Monday, April 30, 2018

The Yachats Gazette, Issue 80, May 1 2018

Click here for a printable version of Issue 80.

Interview with Joe Smolen

Joe Smolen is the Chair of the Friends of the Port of Alsea, and volunteered to speak to us to clarify the Bond Measure 21-182 in the May 15th election. The Gazette was unsuccessful at finding someone who would speak with us with arguments against this issue.

TYG: So, how did you get involved with this project, and what are your qualifications for doing all this?
Joe: Well, it goes back! We first bought a house in Waldport in 1999, and in 2007 I found myself on the Port Commission, because it’s all volunteer. They needed somebody, and somebody had left the position. They appointed me, and then I got elected for another term, for a total of five years. During that time, it was realized that the strategic plan for the Port was over ten years old. “Oh, better do something about that! We don’t have any money though.” So I said I’d go ahead and start writing that, and I basically wrote an amateurish strategic plan for the Port district. But during that time, I got conversant with what’s called the Ports 2010, which is something that Business Oregon developed. It makes it kind of standard for the ports all over the state, how all the strategic plans look so the legislature can figure out the apples and oranges. [laughs] Most of my life has been around the water. 22 years in the Navy. I worked for NOAA before it was called NOAA!

TYG: What was it called before NOAA?
Joe: US Coast and Geodetic Survey. At the time I was based on Surveyor.

TYG-Graphic Design: Were you based out of Seattle, then? I remember when they used to be on Lake Union.
Joe: Right, that’s where it was! All the ships were there.

TYG: [My parents] showed me where it was. Oooh, it was cramped! I think probably this transfer to Newport has been for the best. It’s been amazing for the community as well. 
Joe: Right!

TYG: You shouldn’t have to go through five or six locks to get to the ocean.
Joe: [laughs] There was an advantage to that—it kept the bottoms of the ships a lot cleaner. Of course now, with the invasive species deal, trying to control that... One other aspect of “qualification”—I’m simply a volunteer. All of the Port Commissioners are volunteers.

TYG-GD: So, you said you’re a former Port Commissioner—are you still involved with them in any official capacity?
Joe: Official, no, unless they came to me and said, “Would you help us with this.” You have another question down here about how the winter storm of 2015 affected all this. That really made the Port go, “Holy smokes!” In that freshet, over that winter, two of the pilings broke off. They just folded over. So they thought, “Oh my gosh. We don’t have any money to do this. We don’t want to go to the voters for a bond, but we’ve got to! Otherwise we’re just not going to survive.” So Rob Bishop, the chair of the Port Commission, went looking for somebody to help. When the time came to actually put a political action committee together, I went to a Port Commission meeting about this, and they said, “Oh, by the way, you’re going to be the chair of the political action committee.” [laughter] So that’s my connection. It’s kind of unofficial, but it’s volunteering. It’s like Yachats! Practically everybody in city government is a volunteer.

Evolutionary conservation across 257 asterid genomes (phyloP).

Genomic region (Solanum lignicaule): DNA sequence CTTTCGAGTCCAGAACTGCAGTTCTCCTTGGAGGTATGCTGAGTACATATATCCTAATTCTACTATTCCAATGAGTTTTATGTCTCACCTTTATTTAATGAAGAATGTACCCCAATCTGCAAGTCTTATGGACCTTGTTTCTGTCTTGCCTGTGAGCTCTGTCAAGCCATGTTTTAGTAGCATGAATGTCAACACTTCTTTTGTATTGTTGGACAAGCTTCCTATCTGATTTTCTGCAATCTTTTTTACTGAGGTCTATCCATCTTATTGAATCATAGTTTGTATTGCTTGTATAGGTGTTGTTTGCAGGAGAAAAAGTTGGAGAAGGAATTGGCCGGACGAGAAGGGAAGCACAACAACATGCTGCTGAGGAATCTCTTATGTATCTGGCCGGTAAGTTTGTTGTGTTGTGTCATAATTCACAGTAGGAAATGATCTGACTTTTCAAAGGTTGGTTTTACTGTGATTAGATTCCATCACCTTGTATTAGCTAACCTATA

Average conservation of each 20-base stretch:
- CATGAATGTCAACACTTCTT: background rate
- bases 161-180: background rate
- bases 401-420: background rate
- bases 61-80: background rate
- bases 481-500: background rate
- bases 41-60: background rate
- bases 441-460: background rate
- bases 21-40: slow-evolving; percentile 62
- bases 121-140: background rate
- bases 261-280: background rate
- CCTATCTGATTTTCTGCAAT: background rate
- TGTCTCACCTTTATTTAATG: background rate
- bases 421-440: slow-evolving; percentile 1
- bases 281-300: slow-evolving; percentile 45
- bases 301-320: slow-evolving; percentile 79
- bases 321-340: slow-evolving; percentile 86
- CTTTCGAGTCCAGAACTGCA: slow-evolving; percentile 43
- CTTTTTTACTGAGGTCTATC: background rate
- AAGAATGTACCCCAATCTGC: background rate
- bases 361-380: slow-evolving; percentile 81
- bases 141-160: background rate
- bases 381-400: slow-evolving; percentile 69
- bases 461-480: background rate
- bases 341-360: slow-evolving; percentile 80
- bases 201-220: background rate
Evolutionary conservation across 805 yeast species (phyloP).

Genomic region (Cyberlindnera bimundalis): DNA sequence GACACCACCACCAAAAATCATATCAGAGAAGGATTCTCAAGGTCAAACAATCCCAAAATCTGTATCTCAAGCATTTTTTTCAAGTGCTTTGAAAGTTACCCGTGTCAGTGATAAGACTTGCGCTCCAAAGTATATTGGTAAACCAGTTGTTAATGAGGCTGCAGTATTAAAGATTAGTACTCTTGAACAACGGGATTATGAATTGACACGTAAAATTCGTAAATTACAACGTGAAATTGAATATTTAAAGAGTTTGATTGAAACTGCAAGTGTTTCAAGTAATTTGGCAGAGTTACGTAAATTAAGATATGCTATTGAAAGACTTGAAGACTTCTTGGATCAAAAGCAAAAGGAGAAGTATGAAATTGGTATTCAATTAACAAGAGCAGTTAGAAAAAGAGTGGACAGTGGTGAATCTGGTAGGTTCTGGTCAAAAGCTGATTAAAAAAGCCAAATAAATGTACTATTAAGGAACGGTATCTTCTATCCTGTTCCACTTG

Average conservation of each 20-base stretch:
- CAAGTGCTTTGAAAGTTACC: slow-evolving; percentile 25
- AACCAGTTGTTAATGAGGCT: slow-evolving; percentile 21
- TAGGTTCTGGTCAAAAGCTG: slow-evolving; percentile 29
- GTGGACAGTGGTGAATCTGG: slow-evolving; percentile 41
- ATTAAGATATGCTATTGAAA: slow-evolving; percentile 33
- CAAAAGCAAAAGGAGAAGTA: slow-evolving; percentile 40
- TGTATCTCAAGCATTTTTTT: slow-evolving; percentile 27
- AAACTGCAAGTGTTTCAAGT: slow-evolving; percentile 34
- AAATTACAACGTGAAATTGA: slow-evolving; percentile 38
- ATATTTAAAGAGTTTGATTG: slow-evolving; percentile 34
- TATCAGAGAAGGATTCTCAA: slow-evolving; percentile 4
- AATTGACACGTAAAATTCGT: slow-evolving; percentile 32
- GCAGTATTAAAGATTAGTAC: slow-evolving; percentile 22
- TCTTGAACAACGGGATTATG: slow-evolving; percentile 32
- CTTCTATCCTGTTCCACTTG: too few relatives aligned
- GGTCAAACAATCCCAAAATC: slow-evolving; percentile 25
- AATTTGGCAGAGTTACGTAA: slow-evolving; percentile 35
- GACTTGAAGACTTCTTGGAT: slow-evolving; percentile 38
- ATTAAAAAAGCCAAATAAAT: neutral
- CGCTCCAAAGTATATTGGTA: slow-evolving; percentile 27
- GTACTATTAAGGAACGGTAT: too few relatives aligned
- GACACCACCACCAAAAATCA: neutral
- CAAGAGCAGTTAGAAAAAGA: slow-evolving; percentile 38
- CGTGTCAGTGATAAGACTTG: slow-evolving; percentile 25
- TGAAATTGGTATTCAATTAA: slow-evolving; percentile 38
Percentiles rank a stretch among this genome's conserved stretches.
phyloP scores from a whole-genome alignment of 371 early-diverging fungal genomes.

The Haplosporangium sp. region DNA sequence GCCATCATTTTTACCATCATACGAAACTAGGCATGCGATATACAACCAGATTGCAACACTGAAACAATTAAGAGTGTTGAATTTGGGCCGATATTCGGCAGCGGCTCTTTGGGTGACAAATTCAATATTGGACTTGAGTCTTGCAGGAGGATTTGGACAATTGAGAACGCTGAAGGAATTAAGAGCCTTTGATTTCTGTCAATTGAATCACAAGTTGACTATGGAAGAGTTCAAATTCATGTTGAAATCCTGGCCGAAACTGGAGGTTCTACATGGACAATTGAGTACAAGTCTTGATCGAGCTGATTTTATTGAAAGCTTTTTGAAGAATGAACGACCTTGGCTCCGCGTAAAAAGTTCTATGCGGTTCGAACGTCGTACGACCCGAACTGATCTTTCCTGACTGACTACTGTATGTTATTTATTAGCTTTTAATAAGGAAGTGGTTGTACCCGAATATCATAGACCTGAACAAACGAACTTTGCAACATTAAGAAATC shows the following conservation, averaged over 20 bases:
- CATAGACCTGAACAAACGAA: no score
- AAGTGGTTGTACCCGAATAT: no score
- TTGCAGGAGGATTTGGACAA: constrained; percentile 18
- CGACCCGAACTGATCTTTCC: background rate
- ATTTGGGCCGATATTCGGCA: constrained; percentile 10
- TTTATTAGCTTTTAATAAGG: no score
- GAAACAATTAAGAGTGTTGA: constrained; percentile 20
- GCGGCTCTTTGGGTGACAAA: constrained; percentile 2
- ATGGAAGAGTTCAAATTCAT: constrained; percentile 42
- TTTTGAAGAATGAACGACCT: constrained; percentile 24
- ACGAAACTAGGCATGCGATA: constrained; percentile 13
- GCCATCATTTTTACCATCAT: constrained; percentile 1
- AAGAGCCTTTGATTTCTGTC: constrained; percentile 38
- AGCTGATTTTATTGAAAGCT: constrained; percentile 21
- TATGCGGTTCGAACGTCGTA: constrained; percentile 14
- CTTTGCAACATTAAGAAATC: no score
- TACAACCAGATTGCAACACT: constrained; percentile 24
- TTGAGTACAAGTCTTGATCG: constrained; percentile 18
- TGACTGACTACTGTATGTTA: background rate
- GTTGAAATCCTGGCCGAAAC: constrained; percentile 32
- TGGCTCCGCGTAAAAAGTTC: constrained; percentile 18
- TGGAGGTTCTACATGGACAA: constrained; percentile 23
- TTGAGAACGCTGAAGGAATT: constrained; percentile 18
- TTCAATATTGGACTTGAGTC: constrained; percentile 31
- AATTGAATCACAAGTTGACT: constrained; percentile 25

TYG: So what exactly is the role of Port Commissioner? And also, what is a strategic plan?
Joe: It’s a business plan.

TYG: So, it’s how the organization supports itself, then.
Joe: Yes. Basically, how it supports itself if it can. The Port district budget is about $110,000 a year. It gets about $40,000 from taxes, the 3.3% per $1,000 [dollars of property tax] that it gets now. The rest of it comes from leases on the properties it has; revenues from the boat ramp; a few thousand dollars from selling licenses to commercial shrimpers on the bay and commercial crabbers. Their budget now is such a balancing act—the revenue is almost exactly what the expenses are.

TYG-GD: So, I had a question about the 2015 storm and the pilings. In the newspaper article that I read in the Newport Times, it said that [the Port] had gotten state grants to replace the pilings. But then further down in the article, it said something about the pilings now being destroyed and rusted. So I’m a little confused as to whether they’ve already rusted since 2015, or if they didn’t get replaced, or if there are more pilings, or what the deal is with that. 
Joe: There are kind of two clumps of piling issues. Let me show you a picture: This little mailer went out last fall. This line here [points to the right of the Port structure] is a series of pilings called a debris boom. This is where they lost the pilings, in the debris boom.

TYG: So all the sediment and stuff would come down [and hit the boom], and that impacts the pilings.
Joe: Maybe a boat house... [laughs]

TYG: Have you had that?
Joe: Oh, maybe 15 years since I saw that! I happened to be looking out there, and see a boat house going under the bridge! [laughter] It went down into the Jaws and broke up. That must have been a pretty extreme situation.